The first thing I needed to do when starting to work with OS X’s Java implementation was set my JAVA_HOME environment variable. Several Java programs use this environment variable to help them locate various JAR files that are not on the default classpath. Since the default Terminal shell on OS X is tcsh, it is easy enough to set your JAVA_HOME to the necessary string as long as you know what that string should be. However, finding the installation directory of Java on OS X was an adventure of its own that led to some interesting questions.
To find the right value that JAVA_HOME should be set to, I first executed a `which java` in the nearest Terminal. this told me that /usr/bin/java was the executable that launched the VM. A quick `ls -l /usr/bin/java` told me that it wasn’t a symbolic link to the JDK installation that I was hoping for. Instead, it is a short shell script that executes:
exec /System/Library/Frameworks/JavaVM.framework/Versions/1.3/Commands/java "$@"
From this bit of information I was able to poke around and find that I could set JAVA_HOME to:
This was all I needed to keep everything happy. But the "Versions/1.3" string intrigued me a little bit, so I dug a bit deeper into the directory structure of the framework and actually found that I could us a shorter string:
To solve this problem forevermore, I dropped the following line into my ~/.login file:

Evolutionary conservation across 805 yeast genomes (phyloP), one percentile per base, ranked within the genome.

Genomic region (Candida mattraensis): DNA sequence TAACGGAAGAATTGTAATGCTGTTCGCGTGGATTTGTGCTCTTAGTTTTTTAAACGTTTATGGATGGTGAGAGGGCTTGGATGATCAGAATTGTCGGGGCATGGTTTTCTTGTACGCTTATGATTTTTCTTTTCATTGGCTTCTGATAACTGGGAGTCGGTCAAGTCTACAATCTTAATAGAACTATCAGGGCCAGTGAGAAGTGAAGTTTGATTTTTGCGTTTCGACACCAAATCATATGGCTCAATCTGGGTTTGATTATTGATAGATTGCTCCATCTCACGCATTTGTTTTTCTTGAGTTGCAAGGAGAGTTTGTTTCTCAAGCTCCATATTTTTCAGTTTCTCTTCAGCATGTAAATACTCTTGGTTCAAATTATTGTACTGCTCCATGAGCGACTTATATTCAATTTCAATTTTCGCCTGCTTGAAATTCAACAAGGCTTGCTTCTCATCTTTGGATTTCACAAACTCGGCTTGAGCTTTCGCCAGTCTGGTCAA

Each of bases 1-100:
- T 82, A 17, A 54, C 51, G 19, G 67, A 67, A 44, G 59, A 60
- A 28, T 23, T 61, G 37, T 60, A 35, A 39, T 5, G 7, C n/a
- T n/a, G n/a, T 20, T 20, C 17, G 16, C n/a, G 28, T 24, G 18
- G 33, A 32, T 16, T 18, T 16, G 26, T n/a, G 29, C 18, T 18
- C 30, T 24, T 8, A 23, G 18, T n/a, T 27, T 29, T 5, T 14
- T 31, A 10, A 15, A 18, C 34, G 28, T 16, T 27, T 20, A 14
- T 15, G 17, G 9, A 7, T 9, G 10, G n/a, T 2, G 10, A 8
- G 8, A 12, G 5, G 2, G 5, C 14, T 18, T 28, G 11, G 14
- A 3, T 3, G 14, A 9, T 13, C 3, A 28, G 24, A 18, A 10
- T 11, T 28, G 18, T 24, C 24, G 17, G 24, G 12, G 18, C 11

setenv JAVA_HOME /System/Library/Frameworks/JavaVM.framework/Home
Now that I had a solution to the problem at hand, I really wanted to know more about how frameworks were implemented under OS X. After all, everything from AppKit to Cocoa and Carbon to OpenGL is contained in the /System/Library/Frameworks folder. I found the answer in Apple’s "Inside Mac OS X: System Overview". In short, a framework is a type of bundle that packages shared libraries along with resources. In addition, frameworks are versioned which should help developers address compatibility problems as OS X evolves.
After wrapping my head around frameworks for a while, I dug into the other kinds of bundles that exist in OS X, including application bundles. It turns out that items that look like single file applications in the Finder are actually hierarchically structured directories containing the program and its resources. I’ll talk more about how you can package up Java applications into these bundles in a future weblog.